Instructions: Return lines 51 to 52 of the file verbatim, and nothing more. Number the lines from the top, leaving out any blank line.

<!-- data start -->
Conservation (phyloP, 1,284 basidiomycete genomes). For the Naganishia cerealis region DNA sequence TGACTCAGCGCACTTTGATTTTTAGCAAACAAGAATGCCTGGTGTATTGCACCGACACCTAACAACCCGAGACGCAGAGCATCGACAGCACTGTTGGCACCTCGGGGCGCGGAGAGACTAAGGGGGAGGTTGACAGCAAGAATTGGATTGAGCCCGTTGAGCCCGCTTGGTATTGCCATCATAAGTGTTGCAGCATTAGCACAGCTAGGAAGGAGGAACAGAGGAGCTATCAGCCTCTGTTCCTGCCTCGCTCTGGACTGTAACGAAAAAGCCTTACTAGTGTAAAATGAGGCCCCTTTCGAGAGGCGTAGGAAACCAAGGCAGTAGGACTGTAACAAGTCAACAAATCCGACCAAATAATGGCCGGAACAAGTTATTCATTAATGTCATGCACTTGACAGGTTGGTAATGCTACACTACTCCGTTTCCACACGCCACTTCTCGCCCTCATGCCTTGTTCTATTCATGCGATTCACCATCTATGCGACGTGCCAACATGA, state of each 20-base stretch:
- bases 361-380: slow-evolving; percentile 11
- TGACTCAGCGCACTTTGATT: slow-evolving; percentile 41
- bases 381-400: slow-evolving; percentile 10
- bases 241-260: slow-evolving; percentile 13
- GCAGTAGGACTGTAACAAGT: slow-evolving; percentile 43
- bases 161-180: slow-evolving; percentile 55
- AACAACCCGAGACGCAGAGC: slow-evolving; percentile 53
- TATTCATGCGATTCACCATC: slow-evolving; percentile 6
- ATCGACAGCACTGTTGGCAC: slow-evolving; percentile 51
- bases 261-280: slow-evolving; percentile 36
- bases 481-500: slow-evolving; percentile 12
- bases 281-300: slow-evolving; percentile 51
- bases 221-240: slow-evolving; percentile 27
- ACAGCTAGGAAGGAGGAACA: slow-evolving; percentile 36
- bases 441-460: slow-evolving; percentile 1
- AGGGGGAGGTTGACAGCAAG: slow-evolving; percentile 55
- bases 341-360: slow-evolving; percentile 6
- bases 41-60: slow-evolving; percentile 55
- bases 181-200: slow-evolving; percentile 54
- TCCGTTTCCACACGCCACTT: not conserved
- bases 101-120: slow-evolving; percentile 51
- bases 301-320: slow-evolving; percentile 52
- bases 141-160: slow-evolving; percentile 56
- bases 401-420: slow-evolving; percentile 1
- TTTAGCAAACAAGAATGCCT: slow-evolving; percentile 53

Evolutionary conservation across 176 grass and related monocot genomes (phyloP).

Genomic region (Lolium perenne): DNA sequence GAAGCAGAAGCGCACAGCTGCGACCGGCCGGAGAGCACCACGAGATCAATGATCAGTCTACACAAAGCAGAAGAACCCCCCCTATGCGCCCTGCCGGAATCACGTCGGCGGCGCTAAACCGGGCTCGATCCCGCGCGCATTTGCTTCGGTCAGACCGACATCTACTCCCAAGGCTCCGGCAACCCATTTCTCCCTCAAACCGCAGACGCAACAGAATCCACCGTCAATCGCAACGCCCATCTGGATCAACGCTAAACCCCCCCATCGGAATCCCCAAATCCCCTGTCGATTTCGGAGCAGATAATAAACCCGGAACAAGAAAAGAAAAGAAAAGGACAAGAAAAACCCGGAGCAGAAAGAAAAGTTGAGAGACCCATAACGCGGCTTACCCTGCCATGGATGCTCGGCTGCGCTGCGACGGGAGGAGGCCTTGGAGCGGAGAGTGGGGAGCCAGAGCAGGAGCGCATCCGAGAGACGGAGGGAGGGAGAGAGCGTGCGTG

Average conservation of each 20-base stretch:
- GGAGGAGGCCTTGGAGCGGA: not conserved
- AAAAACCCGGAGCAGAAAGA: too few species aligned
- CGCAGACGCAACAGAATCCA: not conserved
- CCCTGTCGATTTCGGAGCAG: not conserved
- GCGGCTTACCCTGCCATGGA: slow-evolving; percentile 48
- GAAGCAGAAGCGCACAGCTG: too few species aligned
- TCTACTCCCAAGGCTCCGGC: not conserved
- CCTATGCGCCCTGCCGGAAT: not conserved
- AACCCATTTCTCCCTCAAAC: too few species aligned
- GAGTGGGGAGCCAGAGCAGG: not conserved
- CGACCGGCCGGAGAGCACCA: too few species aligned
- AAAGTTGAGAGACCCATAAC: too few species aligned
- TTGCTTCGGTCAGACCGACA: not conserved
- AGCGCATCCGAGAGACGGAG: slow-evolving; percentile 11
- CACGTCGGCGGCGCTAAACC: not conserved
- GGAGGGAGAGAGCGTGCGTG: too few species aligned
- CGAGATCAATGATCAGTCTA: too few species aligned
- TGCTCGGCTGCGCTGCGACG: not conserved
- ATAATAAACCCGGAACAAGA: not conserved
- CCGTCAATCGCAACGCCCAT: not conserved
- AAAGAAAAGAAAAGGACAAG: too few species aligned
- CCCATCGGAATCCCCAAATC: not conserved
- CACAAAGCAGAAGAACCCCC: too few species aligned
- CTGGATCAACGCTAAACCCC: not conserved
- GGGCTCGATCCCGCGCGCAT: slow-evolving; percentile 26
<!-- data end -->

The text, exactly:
- CCCATCGGAATCCCCAAATC: not conserved
- CACAAAGCAGAAGAACCCCC: too few species aligned